NC Coronavirus Updates

News coverage and resources related to the spread and response to the coronavirus in North Carolina and beyond.

WUNC is also compiling a list of organizations asking for support during this unprecedented time.  

A masked woman looks out her window.
Victoria Bouloubasis for Enlace Latino NC/Southerly

According to a recent poll from Elon University, Governor Roy Cooper has way more support among Democrats for his mandate to wear masks in public.

Ninety-one percent of Democrats who responded to the survey -- versus 57% of Republicans -- support such a policy. But the poll results are less clear when it comes to reopening schools this fall.

study by Wake Forest Baptist Health has found that between 12-14% of people tested in North Carolina have antibodies for the coronavirus -- meaning they have been exposed to the virus -- with most of them showing little or no symptoms. 

Members of the Coronavirus Task Force are scheduled to hold a media briefing on COVID-19. Watch live here starting at 2 p.m.

Illustration of a calculator and exam answers sheet.
WikiHow Images

School board meetings are buzzing with suggestions of segmented days, converted spaces, private-public partnerships and other ideas for a managed reopening of public schools during the COVID-19 pandemic. 

A masked woman looks out her window.
Victoria Bouloubasis for Enlace Latino NC/Southerly

North Carolina’s COVID-19 cases continue to climb, and the state’s Black and Latino populations are being hit the hardest. Black citizens comprise about 22% of the state’s population, but they account for a third of deaths. And nearly half of the people who have tested positive identify as Hispanic, even though the group makes up less than 10% of the state’s population. 

Chris Seward, File / AP Photo

  The U.S. Army has quarantined 90 soldiers and instructors in the Special Forces school who tested positive for the coronavirus during a survival course at Fort Bragg.

NC Department of Commerce

In 2013, North Carolina’s legislature voted to cut unemployment benefits, shortening the number of eligibility weeks and capping the amount of funds workers could draw. 

In this Dec. 5, 2008 file photo, a rack with forms to assist the unemployed and job seekers is seen at a New York State Department of Labor career center in Albany, N.Y.
Mike Groll / AP, File

This story was originally published by ProPublica.

ProPublica is a Pulitzer Prize-winning investigative newsroom. Sign up for The Big Story newsletter to receive stories like this one in your inbox.

North Carolina residents have lived under various rules and policies throughout the gradual reopening, and last week Governor Roy Cooper added a new one to the list: a statewide mandate to wear face coverings.

Growing evidence shows that face masks can help reduce the spread of the virus. Yet some people, like President Donald Trump, are still reluctant to wear one.

Public Domain pxhere.com

All North Carolinians living and working in nursing homes will soon receive a one-time coronavirus test, the state announced Tuesday.

Thierry Raimbault/Flickr / https://bit.ly/2YH4TU6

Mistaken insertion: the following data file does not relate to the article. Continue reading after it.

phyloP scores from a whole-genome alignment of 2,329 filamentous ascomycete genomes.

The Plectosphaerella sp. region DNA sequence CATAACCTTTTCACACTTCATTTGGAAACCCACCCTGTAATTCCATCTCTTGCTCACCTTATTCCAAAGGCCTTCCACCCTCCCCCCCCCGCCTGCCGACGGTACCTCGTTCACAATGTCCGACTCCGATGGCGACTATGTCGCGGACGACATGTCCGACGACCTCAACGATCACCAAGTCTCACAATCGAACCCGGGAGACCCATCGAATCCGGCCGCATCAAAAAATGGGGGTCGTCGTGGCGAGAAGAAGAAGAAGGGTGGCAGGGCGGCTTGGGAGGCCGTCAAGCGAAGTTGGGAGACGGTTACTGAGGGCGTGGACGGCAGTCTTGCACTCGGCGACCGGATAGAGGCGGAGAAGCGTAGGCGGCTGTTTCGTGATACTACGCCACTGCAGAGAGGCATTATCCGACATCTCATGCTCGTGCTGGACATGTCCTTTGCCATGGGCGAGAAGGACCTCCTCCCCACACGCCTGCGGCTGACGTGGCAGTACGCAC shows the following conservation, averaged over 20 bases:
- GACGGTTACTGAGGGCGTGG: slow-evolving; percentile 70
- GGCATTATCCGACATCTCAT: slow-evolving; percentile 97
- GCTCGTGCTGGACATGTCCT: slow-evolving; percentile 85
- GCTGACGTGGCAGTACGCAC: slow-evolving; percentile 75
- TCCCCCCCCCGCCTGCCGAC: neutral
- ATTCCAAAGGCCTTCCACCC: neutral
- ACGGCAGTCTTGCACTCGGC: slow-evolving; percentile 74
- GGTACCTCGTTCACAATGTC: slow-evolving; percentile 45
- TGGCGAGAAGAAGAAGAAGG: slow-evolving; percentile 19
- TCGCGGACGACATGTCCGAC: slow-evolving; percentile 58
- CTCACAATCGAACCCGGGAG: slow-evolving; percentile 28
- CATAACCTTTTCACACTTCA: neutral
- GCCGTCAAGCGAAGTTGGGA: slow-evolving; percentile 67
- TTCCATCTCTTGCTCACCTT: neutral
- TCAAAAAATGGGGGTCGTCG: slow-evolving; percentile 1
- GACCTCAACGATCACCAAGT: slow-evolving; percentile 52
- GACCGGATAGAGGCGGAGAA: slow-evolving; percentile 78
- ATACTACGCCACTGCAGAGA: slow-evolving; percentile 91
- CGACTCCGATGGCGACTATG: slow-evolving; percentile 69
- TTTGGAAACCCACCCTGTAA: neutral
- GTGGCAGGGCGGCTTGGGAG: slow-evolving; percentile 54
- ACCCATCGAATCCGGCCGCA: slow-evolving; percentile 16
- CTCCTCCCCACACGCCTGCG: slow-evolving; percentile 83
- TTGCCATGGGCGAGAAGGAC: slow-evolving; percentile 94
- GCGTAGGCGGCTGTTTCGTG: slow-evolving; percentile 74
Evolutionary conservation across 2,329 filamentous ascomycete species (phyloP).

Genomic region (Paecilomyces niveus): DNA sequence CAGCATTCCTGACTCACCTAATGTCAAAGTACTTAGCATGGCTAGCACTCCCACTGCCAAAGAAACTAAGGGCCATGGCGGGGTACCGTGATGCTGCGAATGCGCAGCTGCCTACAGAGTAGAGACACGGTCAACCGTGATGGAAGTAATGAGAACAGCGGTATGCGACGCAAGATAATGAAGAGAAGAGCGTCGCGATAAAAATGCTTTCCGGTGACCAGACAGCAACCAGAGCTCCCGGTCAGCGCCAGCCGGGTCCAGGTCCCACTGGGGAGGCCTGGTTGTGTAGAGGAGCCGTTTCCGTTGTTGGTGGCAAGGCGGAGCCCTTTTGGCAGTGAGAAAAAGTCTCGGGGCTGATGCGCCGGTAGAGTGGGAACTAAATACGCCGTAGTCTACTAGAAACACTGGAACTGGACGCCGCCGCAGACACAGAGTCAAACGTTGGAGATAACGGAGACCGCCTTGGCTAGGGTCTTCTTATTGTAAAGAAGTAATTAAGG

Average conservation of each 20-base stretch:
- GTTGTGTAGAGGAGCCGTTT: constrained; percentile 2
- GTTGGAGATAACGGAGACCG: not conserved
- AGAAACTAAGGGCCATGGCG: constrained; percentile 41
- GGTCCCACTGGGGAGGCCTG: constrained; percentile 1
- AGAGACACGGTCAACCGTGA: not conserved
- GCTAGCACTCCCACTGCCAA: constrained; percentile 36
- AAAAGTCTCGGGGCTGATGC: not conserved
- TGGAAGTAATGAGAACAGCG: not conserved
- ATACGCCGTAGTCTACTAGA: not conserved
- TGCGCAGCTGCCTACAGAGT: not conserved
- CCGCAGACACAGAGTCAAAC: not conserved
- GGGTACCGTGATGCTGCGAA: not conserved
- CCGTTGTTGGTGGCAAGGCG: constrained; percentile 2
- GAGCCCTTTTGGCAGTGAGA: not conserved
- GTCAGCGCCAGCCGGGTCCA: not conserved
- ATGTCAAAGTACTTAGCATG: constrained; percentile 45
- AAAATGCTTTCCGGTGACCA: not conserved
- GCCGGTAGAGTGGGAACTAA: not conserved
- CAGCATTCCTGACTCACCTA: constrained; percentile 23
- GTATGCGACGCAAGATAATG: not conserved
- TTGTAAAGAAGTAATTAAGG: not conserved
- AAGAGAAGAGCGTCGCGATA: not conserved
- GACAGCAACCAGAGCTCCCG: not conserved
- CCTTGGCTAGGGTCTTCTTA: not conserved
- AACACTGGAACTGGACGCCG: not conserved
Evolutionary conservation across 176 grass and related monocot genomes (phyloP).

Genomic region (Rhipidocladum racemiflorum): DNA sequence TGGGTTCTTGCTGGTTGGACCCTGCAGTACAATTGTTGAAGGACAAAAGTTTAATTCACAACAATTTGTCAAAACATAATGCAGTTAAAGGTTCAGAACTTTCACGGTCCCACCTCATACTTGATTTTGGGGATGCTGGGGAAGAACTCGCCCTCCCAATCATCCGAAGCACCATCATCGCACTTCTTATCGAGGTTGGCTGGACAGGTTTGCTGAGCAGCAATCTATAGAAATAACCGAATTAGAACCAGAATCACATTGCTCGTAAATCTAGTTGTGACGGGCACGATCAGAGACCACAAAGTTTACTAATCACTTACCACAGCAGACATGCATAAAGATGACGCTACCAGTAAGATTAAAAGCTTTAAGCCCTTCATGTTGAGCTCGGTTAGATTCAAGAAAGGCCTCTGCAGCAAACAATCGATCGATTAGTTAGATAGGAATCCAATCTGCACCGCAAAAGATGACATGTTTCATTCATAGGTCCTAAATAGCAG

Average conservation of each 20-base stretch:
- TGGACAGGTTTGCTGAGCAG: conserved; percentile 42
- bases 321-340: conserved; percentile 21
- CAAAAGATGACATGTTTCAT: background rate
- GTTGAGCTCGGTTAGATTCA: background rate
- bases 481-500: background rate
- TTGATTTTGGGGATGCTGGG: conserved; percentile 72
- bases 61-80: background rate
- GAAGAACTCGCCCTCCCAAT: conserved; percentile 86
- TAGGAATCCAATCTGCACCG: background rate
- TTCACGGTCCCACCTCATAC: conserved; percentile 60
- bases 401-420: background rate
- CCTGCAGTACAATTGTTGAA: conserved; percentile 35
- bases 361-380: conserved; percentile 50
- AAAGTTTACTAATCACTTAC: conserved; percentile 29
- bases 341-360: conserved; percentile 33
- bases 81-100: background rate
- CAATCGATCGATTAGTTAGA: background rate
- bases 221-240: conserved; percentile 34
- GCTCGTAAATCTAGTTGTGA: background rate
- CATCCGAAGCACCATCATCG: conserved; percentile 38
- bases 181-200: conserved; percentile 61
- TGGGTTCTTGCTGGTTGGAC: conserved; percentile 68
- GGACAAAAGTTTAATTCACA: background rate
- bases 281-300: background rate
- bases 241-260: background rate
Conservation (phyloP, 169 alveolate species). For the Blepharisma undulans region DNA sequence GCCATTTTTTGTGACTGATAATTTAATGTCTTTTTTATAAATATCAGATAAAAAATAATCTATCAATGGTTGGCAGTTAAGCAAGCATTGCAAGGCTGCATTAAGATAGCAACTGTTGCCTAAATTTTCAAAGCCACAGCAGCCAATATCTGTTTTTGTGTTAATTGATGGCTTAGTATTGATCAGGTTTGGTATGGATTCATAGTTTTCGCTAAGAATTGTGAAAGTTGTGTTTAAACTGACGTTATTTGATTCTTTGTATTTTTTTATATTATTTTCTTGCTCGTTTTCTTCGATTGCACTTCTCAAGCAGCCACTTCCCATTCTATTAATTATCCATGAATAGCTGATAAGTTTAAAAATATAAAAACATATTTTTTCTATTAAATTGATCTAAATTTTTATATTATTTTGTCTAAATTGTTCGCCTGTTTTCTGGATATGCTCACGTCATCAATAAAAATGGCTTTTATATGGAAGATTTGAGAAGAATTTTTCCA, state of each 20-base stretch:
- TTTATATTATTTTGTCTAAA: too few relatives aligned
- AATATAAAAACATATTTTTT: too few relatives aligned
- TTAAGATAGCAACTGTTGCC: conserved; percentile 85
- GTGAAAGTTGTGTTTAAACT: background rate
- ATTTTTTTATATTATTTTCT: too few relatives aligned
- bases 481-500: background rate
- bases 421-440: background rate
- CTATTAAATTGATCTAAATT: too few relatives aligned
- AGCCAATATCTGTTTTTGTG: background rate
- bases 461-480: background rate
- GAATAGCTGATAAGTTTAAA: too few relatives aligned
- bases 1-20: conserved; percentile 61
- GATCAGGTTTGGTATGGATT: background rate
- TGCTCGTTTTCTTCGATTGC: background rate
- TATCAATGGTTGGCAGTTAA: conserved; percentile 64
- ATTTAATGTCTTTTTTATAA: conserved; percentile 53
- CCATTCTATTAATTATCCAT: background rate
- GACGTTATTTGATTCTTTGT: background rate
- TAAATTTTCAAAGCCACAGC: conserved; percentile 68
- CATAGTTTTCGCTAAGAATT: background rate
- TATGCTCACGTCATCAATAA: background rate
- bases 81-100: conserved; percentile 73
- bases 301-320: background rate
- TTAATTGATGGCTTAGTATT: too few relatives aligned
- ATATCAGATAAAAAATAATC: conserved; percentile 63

This post will be updated periodically with the latest information on how the coronavirus is affecting North Carolina. Scroll down for older updates. For a recap of last week's news, check out Coronavirus Live Updates: Week of June 22.

2:44 p.m. - Hopscotch organizers have canceled this year's Raleigh-based music festival. Dates have been scheduled for mid-September 2021. - Rebecca Martinez, WUNC

As Black, Latinx, and Indigenous populations continue to endure a disproportionate number of COVID-19-related deaths, state and local health departments are working to increase access to testing and other health care services for communities of color.

Host Leoneda Inge travels to a free testing site in a predominantly Black community in Tallahassee, FL, and talks with Dr. Cardra Burns, senior deputy director of the North Carolina Division of Public Health, about our state’s efforts to bolster testing and break down systemic barriers to health care.

Cooper at a lecturn.
UNC-TV

North Carolina will remain in Phase 2 of reopening until at least July 17. Governor Roy Cooper also announced a mask requirement that goes into effect today at 5 p.m. 

Courtesy Governor Roy Cooper Twitter

North Carolina is not meeting the health trends required to move to the next phase of reopening, explained State Health Secretary Dr. Mandy Cohen in Wednesday's coronavirus briefing.

A group of women sit around a table. A sign behind them reads "Think Babies."
North Carolina Early Education Coalition

Even before COVID-19 began to impact childcare center operations across the state, half of North Carolina was a childcare desert — a geographic area where three or more working-parent families vy for every available childcare slot. 

The state Department of Health and Human Services reports three clusters of COVID-19 at childcare centers across North Carolina. A “cluster” is defined as five or more cases, with links between cases, at a licensed or regulated childcare facility.

As state health officials try to mitigate these clusters, parents and childcare directors must grapple with what’s best for kids’ safety. About a third of all childcare centers in the state have remained closed since March, while advocates predict around a third of facilities could close permanently.

Andrew Harnik, File / AP Photo

Landlords in North Carolina can begin filing evictions this week, after a statewide moratorium on eviction proceedings lifted Monday. That means a wave of North Carolina tenants could soon face eviction hearings in court.